7 ) “Lullaby of the Leaves” (from Magical Trio 2 by James Williams)

I’ve mentioned this album on several different Top 10 lists, and it’s bordering on criminal that it’s out of print. Aside from my personal affection for the music on this album (which is reason enough to include it here), I’m also including it to show Elvin’s ability to play a bluesy, hard-swinging groove like nobody’s business. Above I mentioned Prof Fielder and his citation of Elvin as representing the pinnacle of rhythmic forward motion. Well Ray Brown, the bassist on this track, was one of Prof’s primary examples of the opposite conception, one in which every beat is driven home with authority and the longer phrases get comparatively less attention. As such, you’d think this collaboration (which had previously occurred in a trio with Cedar Walton and on several Phineas Newborn, Jr. sessions) wouldn’t work. But throughout the record, they find incredible middle ground. And particularly on this track, the pocket is just so deep and swinging as to render that sort of analysis pretty much irrelevant (sorry Prof) – perhaps the blues, when in the hands of artists like this, can simply be such a unifying force that it can trump any comparatively more subtle musical differences. I don’t know, but if your booty remains still when listening to this, I hope you have a note of explanation from your doctor.

8 ) “Thorn of a White Rose” (from Elvin Jones Is On the Mountain)

Have you ever wondered what Elvin would have sounded like as a rocker? The most obvious answers to this query can be found in the music of some of the drummers who incorporated his energy and polyrhythmic grooves in the late 1960s such as Ginger Baker (of Cream), Keith Moon (of the Who) and Mitch Mitchell (of the Jimi Hendrix Experience). But you can also get some insight from performances like this electric trio track with Gene Perla and Jan Hammer. Based on this evidence, I still wonder how Elvin would have fit in with a bona fide rock mega-band, given the contradiction between the elasticity of his beat and the rigidity of a typical rock song (which I suppose is only relevant when I think about him playing “Hey Jude” or “Jumpin’ Jack Flash”). In this context, though, boy does he rock. The groove is hard and deep, as virtually all of his grooves were.

9 ) “Sweet Mama” (from Elvin Jones Live at the Lighthouse)

It is interesting, though not surprising, that so much of Elvin’s career as a bandleader was defined by his hiring a series of powerful tenor saxophonists. Some of them were directly and clearly coming out of the vocabulary established by Elvin’s former boss, John Coltrane (Joe Farrell, Pat LaBarbera, Steve Grossman, Dave Liebman) and some were older and already had well-formed conceptions coming in (Frank Foster, Frank Wess, George Coleman). Two of the most important post-Coltrane tenorists to work in Elvin’s band were Grossman and Liebman, both represented on this fiery record, considered by many to epitomize Elvin as a bandleader. Props also to bassist Gene Perla, who also composed this catchy tune (which was re-done by Elvin a few years later featuring Grossman, LaBarbera and Foster, as well as some gnarly work by bassist David Williams and guitarist Ryo Kawasaki).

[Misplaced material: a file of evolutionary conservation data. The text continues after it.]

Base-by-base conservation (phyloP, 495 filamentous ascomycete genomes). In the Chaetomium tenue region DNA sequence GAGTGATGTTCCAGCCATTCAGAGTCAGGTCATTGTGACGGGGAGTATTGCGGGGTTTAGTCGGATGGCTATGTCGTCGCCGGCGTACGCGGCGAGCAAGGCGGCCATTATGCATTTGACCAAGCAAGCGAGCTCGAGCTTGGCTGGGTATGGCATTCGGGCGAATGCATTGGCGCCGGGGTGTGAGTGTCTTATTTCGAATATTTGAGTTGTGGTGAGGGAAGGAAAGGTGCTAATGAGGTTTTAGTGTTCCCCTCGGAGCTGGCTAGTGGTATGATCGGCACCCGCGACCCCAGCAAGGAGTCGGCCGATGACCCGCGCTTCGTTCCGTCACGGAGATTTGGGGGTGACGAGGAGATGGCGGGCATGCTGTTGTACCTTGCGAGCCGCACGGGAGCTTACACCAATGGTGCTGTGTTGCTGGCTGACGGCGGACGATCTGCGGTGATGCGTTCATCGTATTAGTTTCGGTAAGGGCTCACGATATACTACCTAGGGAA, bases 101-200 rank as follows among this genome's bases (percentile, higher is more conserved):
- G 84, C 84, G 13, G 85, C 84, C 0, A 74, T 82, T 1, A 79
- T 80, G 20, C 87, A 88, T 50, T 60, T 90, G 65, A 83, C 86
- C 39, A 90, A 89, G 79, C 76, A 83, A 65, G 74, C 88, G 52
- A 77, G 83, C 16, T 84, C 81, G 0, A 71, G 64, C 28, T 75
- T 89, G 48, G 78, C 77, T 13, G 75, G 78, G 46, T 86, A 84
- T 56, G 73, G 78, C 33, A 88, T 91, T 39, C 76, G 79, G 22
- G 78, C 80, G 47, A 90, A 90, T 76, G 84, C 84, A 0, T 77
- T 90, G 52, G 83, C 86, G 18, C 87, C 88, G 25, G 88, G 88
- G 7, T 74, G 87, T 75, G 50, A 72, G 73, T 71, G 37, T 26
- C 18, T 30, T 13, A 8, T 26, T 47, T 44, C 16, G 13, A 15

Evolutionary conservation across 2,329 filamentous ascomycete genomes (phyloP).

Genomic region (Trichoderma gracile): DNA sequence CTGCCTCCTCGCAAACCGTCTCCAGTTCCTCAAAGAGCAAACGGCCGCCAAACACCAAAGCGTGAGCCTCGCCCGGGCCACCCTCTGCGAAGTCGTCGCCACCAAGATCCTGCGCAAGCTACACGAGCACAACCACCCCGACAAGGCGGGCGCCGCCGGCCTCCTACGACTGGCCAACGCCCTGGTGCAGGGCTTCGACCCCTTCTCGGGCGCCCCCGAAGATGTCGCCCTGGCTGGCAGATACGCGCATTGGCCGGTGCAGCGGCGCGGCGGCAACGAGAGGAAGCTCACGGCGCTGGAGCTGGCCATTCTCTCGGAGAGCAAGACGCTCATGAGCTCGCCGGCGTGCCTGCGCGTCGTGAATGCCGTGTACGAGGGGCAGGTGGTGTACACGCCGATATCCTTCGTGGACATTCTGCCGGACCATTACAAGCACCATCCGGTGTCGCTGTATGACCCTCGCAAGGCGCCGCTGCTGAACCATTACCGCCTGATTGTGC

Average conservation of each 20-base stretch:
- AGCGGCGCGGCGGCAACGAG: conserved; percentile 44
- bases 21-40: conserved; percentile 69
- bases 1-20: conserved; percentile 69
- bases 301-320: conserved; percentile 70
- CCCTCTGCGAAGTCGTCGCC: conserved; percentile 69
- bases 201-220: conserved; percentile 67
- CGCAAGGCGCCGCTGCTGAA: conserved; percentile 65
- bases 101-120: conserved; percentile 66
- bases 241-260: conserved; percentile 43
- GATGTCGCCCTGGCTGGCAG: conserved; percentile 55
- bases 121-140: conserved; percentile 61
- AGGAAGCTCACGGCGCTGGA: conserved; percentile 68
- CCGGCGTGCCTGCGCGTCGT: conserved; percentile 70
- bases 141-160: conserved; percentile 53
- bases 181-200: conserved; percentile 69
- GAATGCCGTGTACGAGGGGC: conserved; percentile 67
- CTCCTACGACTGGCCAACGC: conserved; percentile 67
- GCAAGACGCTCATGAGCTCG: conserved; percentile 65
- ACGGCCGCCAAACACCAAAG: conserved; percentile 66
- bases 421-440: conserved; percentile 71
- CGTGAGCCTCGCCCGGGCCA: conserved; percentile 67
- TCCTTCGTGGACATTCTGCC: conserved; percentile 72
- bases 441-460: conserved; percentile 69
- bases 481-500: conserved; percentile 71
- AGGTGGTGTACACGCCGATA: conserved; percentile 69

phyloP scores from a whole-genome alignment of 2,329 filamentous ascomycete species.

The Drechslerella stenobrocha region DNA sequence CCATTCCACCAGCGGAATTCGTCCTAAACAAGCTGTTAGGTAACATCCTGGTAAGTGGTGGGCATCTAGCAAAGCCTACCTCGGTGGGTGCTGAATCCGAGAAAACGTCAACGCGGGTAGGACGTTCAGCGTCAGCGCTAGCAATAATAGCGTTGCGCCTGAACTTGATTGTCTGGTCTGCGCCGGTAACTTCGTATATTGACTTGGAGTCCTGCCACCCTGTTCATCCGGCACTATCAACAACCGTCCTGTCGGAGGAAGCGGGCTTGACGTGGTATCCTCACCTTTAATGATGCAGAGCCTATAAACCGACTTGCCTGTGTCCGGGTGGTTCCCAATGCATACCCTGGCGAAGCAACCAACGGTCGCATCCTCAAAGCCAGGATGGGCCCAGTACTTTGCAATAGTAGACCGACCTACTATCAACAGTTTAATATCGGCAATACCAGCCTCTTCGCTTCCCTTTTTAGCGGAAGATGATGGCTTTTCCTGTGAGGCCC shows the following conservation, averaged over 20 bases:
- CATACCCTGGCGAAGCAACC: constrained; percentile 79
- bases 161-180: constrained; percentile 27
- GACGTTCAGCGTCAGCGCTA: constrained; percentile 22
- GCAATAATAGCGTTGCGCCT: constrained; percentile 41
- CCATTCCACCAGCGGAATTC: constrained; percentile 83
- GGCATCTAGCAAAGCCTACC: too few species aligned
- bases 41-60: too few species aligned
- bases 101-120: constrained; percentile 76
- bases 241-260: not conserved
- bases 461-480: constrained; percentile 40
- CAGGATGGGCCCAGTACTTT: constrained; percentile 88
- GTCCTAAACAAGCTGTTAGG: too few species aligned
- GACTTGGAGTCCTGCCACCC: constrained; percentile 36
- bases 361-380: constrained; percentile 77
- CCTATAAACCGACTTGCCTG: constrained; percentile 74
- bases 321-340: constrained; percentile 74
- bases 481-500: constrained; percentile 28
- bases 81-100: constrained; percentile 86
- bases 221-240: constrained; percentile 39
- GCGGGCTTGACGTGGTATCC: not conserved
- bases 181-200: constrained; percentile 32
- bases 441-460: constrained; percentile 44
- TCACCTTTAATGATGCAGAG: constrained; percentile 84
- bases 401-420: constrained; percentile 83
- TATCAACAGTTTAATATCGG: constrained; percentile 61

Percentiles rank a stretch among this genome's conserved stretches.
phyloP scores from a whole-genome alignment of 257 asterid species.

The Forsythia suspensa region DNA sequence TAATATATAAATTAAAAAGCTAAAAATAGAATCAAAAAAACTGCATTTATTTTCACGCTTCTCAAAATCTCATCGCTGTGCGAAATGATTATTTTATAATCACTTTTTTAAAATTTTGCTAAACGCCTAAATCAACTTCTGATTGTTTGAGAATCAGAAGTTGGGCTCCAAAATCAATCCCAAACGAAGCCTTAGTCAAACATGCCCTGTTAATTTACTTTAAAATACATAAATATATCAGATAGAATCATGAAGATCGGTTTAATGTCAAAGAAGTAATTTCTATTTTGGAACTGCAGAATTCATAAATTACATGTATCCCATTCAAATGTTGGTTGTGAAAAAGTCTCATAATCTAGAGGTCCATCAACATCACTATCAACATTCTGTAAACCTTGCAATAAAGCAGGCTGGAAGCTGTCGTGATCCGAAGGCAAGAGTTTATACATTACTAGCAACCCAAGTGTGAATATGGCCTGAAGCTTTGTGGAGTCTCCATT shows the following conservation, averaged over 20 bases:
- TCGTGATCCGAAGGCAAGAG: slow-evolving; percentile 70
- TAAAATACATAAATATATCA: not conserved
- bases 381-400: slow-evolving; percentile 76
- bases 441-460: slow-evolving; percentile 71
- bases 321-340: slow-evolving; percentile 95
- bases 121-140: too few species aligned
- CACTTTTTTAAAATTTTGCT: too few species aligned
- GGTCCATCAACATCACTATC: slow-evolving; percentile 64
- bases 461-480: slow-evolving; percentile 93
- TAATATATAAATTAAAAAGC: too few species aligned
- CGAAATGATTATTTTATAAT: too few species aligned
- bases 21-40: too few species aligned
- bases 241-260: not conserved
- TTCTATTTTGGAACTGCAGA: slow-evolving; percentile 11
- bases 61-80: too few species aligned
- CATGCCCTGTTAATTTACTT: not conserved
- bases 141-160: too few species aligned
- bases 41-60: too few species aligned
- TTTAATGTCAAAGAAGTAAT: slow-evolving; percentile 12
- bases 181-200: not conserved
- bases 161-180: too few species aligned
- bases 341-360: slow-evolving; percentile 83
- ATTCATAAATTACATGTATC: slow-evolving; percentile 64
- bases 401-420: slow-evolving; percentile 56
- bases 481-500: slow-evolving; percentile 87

10 ) “You Are Too Beautiful” (from Elvin!)

Because of his remarkable fire, Elvin’s ability to play with sensitivity often gets short shrift. There are lots of great examples of this, of course, but I find that his elegant side was brought out particularly well when he collaborated with his brothers Thad and Hank, who are the featured soloists on this ballad. I could write pages on the sheer awesomeness of having three of this genre’s heaviest contributors as brothers, but I’ll simply focus on encouraging you to check out this record! There’s a lot more where this came from in the sense of Elvin’s collaborations with Thad and/or Hank (with Hank’s Thad-tribute Upon Reflection album warranting special mention).

Honorable Mentions (so I don’t toss and turn at night for failing to at least mention certain other facets of his legacy):

* Elvin with his fellow Detroiters (aside from the other Jones Brothers): “All of You” (from Kenny Burrell by Kenny Burrell) with Burrell, Tommy Flanagan and Doug Watkins, or “I’ll Remember April” (from Into Something by Yusef Lateef) with Yusef and Barry Harris (and that doesn’t even address stuff with Curtis Fuller, Donald Byrd, Paul Chambers, Billy Mitchell, etc.)
* “Broad Way Blues” (from New York Is Now by Ornette Coleman): Elvin, Jimmy Garrison, Dewey Redman and Ornette, an underrated period in the careers of all of these men.
* “Shaw” (from African Exchange Student by Kenny Garrett): Elvin contributing to the music of those who grew up inspired by his music, like Garrett and pianist Mulgrew Miller.
* Elvin with Joe Henderson: “Punjab” (from In & Out by Joe Henderson) or “Inner Urge” or “Isotope” from Inner Urge or anything from McCoy Tyner’s The Real McCoy or Larry Young’s Unity. . .
* “A Night In Tunisia” (from A Night at the Village Vanguard by Sonny Rollins) debatably the most essential pre-Coltrane Elvin. And who needs piano?
* “Caravan” (from Complete Village Vanguard Sessions by Art Pepper): Elvin adding fire to the music of someone associated with “cool jazz” (other examples of this include Stan Getz and Tony Bennett)

And now I must stop before this gets ridiculous . . .

One Responses

  • larry

    Noah – The Art Pepper sessions are just ridiculous, and, you’re right, I think the key ingredient is Elvin. There’s a blues on the bonus CD I think, No Limit, that would have made my top ten. Actually, one other that you should check out – Wise One from Crescent (Trane with the classic quartet). Elvin had such a unique energy he brings. Love him, too.